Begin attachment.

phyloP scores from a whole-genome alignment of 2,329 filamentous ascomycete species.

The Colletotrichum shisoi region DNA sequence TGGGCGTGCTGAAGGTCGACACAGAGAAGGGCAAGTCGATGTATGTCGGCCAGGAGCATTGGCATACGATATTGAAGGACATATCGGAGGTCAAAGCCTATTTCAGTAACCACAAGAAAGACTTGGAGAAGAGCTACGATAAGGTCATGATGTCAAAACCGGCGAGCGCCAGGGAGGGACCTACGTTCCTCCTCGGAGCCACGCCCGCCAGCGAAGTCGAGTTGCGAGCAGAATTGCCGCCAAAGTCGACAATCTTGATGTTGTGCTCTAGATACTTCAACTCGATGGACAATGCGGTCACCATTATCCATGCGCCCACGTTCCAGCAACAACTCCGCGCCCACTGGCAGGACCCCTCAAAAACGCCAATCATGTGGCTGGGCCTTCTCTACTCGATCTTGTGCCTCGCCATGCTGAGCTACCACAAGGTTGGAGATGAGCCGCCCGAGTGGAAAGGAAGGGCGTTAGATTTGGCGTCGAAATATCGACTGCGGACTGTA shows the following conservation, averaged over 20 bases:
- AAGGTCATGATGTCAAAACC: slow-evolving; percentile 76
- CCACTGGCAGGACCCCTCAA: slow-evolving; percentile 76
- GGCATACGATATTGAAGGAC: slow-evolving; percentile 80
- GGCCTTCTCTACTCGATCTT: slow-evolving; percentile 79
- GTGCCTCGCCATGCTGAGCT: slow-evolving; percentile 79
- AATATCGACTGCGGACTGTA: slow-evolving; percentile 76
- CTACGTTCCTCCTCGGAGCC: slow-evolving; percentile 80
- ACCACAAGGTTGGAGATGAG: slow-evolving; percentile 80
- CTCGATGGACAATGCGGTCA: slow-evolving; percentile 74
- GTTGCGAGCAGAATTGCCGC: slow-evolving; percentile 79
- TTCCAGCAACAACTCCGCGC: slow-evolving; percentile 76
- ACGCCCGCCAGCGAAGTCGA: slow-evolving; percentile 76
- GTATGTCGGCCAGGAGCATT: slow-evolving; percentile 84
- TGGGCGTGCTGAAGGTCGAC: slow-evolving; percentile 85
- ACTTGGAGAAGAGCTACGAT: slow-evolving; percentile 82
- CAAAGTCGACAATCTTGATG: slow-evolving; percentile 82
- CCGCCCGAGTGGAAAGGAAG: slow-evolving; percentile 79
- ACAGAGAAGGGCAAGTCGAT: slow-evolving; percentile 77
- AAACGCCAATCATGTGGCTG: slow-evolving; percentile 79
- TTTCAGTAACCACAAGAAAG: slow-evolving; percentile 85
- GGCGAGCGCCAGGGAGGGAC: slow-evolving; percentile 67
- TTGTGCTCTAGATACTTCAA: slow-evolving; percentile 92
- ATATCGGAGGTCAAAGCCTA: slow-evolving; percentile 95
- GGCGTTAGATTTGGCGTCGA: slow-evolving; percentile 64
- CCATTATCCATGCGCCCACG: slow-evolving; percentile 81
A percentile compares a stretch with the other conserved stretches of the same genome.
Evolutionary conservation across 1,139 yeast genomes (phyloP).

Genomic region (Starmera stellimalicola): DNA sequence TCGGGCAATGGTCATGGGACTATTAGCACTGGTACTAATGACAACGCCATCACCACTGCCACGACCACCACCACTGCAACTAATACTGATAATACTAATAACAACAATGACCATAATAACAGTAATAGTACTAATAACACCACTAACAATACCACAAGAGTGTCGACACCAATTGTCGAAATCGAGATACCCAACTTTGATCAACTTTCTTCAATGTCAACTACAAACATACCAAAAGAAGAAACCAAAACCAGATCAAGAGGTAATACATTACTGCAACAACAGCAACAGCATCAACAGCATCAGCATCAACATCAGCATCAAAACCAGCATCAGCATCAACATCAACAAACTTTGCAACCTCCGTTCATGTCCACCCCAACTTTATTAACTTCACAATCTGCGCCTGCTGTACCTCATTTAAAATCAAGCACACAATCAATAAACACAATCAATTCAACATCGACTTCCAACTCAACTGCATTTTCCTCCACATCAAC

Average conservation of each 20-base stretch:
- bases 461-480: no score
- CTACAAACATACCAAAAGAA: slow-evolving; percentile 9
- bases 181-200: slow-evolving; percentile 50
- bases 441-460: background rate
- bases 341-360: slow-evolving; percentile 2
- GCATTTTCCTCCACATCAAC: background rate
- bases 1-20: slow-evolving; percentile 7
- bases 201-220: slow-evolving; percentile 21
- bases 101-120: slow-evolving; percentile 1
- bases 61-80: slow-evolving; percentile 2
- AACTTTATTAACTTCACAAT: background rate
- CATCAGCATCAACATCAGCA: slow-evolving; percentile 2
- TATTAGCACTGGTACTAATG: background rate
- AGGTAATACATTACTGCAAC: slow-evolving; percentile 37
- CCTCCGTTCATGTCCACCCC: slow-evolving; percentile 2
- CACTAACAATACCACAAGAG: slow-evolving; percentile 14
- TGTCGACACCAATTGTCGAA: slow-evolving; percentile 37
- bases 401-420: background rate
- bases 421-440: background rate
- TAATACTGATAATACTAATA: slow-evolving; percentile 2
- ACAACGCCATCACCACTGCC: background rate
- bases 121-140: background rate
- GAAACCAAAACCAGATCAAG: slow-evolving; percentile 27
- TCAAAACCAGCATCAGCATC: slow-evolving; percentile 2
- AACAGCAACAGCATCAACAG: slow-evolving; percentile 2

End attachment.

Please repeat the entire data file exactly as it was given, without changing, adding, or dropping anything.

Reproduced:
phyloP scores from a whole-genome alignment of 2,329 filamentous ascomycete species.

The Colletotrichum shisoi region DNA sequence TGGGCGTGCTGAAGGTCGACACAGAGAAGGGCAAGTCGATGTATGTCGGCCAGGAGCATTGGCATACGATATTGAAGGACATATCGGAGGTCAAAGCCTATTTCAGTAACCACAAGAAAGACTTGGAGAAGAGCTACGATAAGGTCATGATGTCAAAACCGGCGAGCGCCAGGGAGGGACCTACGTTCCTCCTCGGAGCCACGCCCGCCAGCGAAGTCGAGTTGCGAGCAGAATTGCCGCCAAAGTCGACAATCTTGATGTTGTGCTCTAGATACTTCAACTCGATGGACAATGCGGTCACCATTATCCATGCGCCCACGTTCCAGCAACAACTCCGCGCCCACTGGCAGGACCCCTCAAAAACGCCAATCATGTGGCTGGGCCTTCTCTACTCGATCTTGTGCCTCGCCATGCTGAGCTACCACAAGGTTGGAGATGAGCCGCCCGAGTGGAAAGGAAGGGCGTTAGATTTGGCGTCGAAATATCGACTGCGGACTGTA shows the following conservation, averaged over 20 bases:
- AAGGTCATGATGTCAAAACC: slow-evolving; percentile 76
- CCACTGGCAGGACCCCTCAA: slow-evolving; percentile 76
- GGCATACGATATTGAAGGAC: slow-evolving; percentile 80
- GGCCTTCTCTACTCGATCTT: slow-evolving; percentile 79
- GTGCCTCGCCATGCTGAGCT: slow-evolving; percentile 79
- AATATCGACTGCGGACTGTA: slow-evolving; percentile 76
- CTACGTTCCTCCTCGGAGCC: slow-evolving; percentile 80
- ACCACAAGGTTGGAGATGAG: slow-evolving; percentile 80
- CTCGATGGACAATGCGGTCA: slow-evolving; percentile 74
- GTTGCGAGCAGAATTGCCGC: slow-evolving; percentile 79
- TTCCAGCAACAACTCCGCGC: slow-evolving; percentile 76
- ACGCCCGCCAGCGAAGTCGA: slow-evolving; percentile 76
- GTATGTCGGCCAGGAGCATT: slow-evolving; percentile 84
- TGGGCGTGCTGAAGGTCGAC: slow-evolving; percentile 85
- ACTTGGAGAAGAGCTACGAT: slow-evolving; percentile 82
- CAAAGTCGACAATCTTGATG: slow-evolving; percentile 82
- CCGCCCGAGTGGAAAGGAAG: slow-evolving; percentile 79
- ACAGAGAAGGGCAAGTCGAT: slow-evolving; percentile 77
- AAACGCCAATCATGTGGCTG: slow-evolving; percentile 79
- TTTCAGTAACCACAAGAAAG: slow-evolving; percentile 85
- GGCGAGCGCCAGGGAGGGAC: slow-evolving; percentile 67
- TTGTGCTCTAGATACTTCAA: slow-evolving; percentile 92
- ATATCGGAGGTCAAAGCCTA: slow-evolving; percentile 95
- GGCGTTAGATTTGGCGTCGA: slow-evolving; percentile 64
- CCATTATCCATGCGCCCACG: slow-evolving; percentile 81
A percentile compares a stretch with the other conserved stretches of the same genome.
Evolutionary conservation across 1,139 yeast genomes (phyloP).

Genomic region (Starmera stellimalicola): DNA sequence TCGGGCAATGGTCATGGGACTATTAGCACTGGTACTAATGACAACGCCATCACCACTGCCACGACCACCACCACTGCAACTAATACTGATAATACTAATAACAACAATGACCATAATAACAGTAATAGTACTAATAACACCACTAACAATACCACAAGAGTGTCGACACCAATTGTCGAAATCGAGATACCCAACTTTGATCAACTTTCTTCAATGTCAACTACAAACATACCAAAAGAAGAAACCAAAACCAGATCAAGAGGTAATACATTACTGCAACAACAGCAACAGCATCAACAGCATCAGCATCAACATCAGCATCAAAACCAGCATCAGCATCAACATCAACAAACTTTGCAACCTCCGTTCATGTCCACCCCAACTTTATTAACTTCACAATCTGCGCCTGCTGTACCTCATTTAAAATCAAGCACACAATCAATAAACACAATCAATTCAACATCGACTTCCAACTCAACTGCATTTTCCTCCACATCAAC

Average conservation of each 20-base stretch:
- bases 461-480: no score
- CTACAAACATACCAAAAGAA: slow-evolving; percentile 9
- bases 181-200: slow-evolving; percentile 50
- bases 441-460: background rate
- bases 341-360: slow-evolving; percentile 2
- GCATTTTCCTCCACATCAAC: background rate
- bases 1-20: slow-evolving; percentile 7
- bases 201-220: slow-evolving; percentile 21
- bases 101-120: slow-evolving; percentile 1
- bases 61-80: slow-evolving; percentile 2
- AACTTTATTAACTTCACAAT: background rate
- CATCAGCATCAACATCAGCA: slow-evolving; percentile 2
- TATTAGCACTGGTACTAATG: background rate
- AGGTAATACATTACTGCAAC: slow-evolving; percentile 37
- CCTCCGTTCATGTCCACCCC: slow-evolving; percentile 2
- CACTAACAATACCACAAGAG: slow-evolving; percentile 14
- TGTCGACACCAATTGTCGAA: slow-evolving; percentile 37
- bases 401-420: background rate
- bases 421-440: background rate
- TAATACTGATAATACTAATA: slow-evolving; percentile 2
- ACAACGCCATCACCACTGCC: background rate
- bases 121-140: background rate
- GAAACCAAAACCAGATCAAG: slow-evolving; percentile 27
- TCAAAACCAGCATCAGCATC: slow-evolving; percentile 2
- AACAGCAACAGCATCAACAG: slow-evolving; percentile 2